Someone in the office just bought a new laptop. Awesome! Now they want to use it at the office. Not so awesome! For anyone who runs a company, a laptop is a conduit for viruses and spyware. Once someone starts processing data you have to start thinking about who can steal that data, where they store it, how they archive it, and how much value it has to the firm. You can help. Just forward these security "gotchas" to anyone who needs to avoid common mistakes with a new computer. It could save you from a major catastrophe.
1. Surfing to oddball sites. Guess what? That seemingly innocuous music download site also happens to house some serious spyware. It can compromise your bank accounts or worse. Best to stick to known sites or search Google first--they list more reputable sites first.
2. Using a suspicious thumbdrive. Hey, we all need a place to store our Word documents. In the office, you might find a random thumbdrive laying around. Don't use it. If you don't know the exact origins of the drive or if it isn't brand new, it could have a virus on it.
3. Agreeing to install a virus checker. Wait, how did that Web site know you even need a virus checker? In most cases, a prompt to install one is actually a prompt to install a virus or spyware.
4. Thinking disaster recovery is only about back-ups. It's not. If your fancy new laptop is stolen, you need a way to get the data, apps, settings, and even the business process back.
5. Connecting to an unsecure Wi-Fi signal. If the network is open it must be legit, right? Not so fast. Open networks are the ones to be suspicious about, especially at an airport or hotel. If you can connect easily without typing in a password or at least agreeing to terms, it might be a trap to steal data.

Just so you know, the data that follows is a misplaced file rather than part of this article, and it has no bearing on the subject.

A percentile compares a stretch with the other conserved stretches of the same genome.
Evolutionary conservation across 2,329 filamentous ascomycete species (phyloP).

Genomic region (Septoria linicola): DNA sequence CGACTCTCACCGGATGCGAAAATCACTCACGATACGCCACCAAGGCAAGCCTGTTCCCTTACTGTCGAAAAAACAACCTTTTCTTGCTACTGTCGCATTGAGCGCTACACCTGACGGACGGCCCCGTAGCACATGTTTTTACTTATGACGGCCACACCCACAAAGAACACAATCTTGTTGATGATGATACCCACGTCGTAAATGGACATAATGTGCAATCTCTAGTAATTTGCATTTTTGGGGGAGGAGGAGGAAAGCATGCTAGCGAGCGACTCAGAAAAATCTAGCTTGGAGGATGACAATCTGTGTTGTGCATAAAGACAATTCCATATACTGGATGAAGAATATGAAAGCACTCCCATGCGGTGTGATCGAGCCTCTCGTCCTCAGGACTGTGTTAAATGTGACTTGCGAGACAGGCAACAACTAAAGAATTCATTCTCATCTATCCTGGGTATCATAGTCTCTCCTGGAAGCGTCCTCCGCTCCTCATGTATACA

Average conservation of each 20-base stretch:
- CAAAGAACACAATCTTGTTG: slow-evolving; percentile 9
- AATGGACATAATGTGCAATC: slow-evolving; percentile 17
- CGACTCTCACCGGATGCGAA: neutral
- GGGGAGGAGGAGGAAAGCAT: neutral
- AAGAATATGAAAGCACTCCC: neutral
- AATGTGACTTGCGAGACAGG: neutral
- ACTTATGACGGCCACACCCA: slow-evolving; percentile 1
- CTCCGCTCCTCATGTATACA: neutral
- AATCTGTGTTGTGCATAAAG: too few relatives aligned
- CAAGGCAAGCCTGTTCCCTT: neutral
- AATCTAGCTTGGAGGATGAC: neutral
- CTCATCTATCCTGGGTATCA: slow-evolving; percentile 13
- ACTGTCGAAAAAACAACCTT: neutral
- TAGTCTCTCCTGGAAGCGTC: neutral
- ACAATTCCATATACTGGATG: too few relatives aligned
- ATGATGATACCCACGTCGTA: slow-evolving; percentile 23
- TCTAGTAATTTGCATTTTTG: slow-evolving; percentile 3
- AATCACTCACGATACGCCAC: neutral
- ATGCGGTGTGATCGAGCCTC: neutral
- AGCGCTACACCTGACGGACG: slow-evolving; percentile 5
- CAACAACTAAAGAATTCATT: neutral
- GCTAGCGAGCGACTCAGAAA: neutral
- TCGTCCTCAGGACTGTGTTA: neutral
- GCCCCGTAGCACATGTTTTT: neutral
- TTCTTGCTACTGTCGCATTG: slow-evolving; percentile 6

6. Leaving your webcam active. It's a good idea to check your webcam and know which lights mean it is active. Hackers know how to tap into the cam and, at work, could even record a meeting in the background. Yes, a piece of tape won't help (it can still record audio). Best to learn how to disable it.
7. Using a simple login password. It's all too common, because new computer users often forget their password. If you can remember the password, it's too easy to hack--write it down instead. Better yet, use a password manager.
8. Opening attachments from unknown senders. It's human nature to be curious, and even seasoned vets sometimes make the mistake of opening an attachment. If you don't know the sender, there's a good chance that prize certificate is actually a virus.
9. Assuming your drive will never crash. There are two kinds of computer users--those who have lost files and those who will eventually lose files. Make back-ups often. It's something to "take personally" as part of your job using a computer at work.
10. Not making multiple back-ups. Speaking of archiving files, another common mistake is to make one back-up occasionally. Life is easier that way, right? Not really. If those accounting files are important, make sure you make a back-up often and to a few different formats like thumbdrive and the cloud.